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The Good, the Bad, and the Ugly!

On Thursday, September 14, 2000, Governor Davis signed the nursing home reform bill, AB 1731 (Shelley), into law.

The bill ended as a compromise between last year’s AB 1160 and the Governor’s idea of nursing home reform. As Senator John Vasconcellos (D-Santa Clara) noted upon the passage of AB 1731: “It´s not nearly all it could be, but we pushed the rock halfway up the hill.”

Thanks to Assemblymember Kevin Shelley (D-San Francisco), the bill´s author, Senator Vasconcellos, who forced the bill to conference committee by sponsoring SB 1862, his own, much more inclusive measure, and to the strong opposition of such advocacy groups as the California Congress of Seniors, Older Women´s League, Bet Tzedek Legal Services, California Gray Panthers, National Senior Citizens Law Center and CANHR, many “but not all” of the objectionable provisions originally included in the Governor’s Initiative for nursing home reform were deleted. Many “but not all” of the provisions the advocates wanted included were added to the bill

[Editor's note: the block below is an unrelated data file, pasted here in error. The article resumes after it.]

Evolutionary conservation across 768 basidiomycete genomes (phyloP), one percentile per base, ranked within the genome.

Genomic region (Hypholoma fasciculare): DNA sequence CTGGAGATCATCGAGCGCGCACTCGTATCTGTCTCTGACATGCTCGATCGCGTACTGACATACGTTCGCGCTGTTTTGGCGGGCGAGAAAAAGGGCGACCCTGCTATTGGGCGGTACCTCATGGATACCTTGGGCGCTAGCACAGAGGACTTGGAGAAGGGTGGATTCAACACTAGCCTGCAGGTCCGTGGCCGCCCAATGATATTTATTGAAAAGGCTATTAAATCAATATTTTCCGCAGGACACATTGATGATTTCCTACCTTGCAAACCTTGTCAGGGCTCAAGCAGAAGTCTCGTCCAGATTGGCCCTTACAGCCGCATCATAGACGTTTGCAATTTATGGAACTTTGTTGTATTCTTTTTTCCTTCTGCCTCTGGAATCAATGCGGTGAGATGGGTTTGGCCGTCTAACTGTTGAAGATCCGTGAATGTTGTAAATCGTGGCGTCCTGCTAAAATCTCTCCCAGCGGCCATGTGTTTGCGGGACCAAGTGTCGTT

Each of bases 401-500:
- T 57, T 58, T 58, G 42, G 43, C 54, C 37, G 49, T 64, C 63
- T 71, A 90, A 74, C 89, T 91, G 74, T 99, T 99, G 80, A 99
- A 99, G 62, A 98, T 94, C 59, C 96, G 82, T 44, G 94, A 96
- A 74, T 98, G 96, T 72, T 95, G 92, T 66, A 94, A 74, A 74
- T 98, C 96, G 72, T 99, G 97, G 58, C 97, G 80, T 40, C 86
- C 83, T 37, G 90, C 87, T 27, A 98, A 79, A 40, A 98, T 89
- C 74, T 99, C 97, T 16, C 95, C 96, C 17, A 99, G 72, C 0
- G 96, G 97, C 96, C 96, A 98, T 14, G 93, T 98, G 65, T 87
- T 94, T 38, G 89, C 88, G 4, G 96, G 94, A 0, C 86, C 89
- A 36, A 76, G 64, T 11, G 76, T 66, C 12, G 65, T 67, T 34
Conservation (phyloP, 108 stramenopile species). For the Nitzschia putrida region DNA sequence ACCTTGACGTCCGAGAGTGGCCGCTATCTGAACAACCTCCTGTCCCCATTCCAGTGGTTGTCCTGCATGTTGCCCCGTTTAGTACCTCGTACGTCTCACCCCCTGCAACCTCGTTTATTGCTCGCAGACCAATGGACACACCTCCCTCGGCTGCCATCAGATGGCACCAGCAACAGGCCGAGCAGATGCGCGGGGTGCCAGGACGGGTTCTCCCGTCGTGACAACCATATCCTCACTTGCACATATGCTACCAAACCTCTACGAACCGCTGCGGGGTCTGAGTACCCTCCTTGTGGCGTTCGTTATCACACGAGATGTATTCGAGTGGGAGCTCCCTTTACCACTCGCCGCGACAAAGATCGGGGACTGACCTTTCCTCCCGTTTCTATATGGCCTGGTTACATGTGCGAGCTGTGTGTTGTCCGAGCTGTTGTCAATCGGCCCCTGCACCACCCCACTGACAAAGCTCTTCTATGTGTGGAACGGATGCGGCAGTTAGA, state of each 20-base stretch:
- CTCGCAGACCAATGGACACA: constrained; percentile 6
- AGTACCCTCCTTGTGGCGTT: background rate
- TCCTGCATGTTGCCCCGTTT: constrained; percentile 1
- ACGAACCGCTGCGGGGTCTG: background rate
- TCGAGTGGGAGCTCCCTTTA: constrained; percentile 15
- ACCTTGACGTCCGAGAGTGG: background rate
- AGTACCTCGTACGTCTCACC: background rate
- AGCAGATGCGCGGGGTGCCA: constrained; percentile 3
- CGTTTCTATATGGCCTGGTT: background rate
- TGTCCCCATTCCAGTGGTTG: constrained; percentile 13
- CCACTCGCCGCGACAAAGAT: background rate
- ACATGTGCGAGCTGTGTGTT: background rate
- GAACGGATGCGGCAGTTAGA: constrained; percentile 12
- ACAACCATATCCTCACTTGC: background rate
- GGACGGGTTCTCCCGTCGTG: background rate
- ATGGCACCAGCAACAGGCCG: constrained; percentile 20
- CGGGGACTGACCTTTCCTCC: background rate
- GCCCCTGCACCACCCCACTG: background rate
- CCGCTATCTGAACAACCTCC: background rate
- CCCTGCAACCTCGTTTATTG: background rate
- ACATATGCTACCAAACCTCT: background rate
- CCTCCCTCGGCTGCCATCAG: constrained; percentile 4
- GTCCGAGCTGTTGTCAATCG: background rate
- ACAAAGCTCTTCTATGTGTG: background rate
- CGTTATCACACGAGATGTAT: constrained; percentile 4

While AB 1731 includes many good provisions, including several important residents’ rights amendments, it also includes a number of questionable provisions and fails to deal adequately with two of the most important quality of care issues: increased staffing and better staff training.

Following is the good, the bad and the ugly of AB 1731:

The Good

A. Residents’ Rights:

  • Room-to-Room Transfers: effective 1/1/02, prohibits facilities from room-to-room transfers when a resident changes from private pay or Medicare to Medi-Cal, except when the resident is in a private room. Also prohibits facilities from evicting residents whose Medi-Cal eligibility is pending.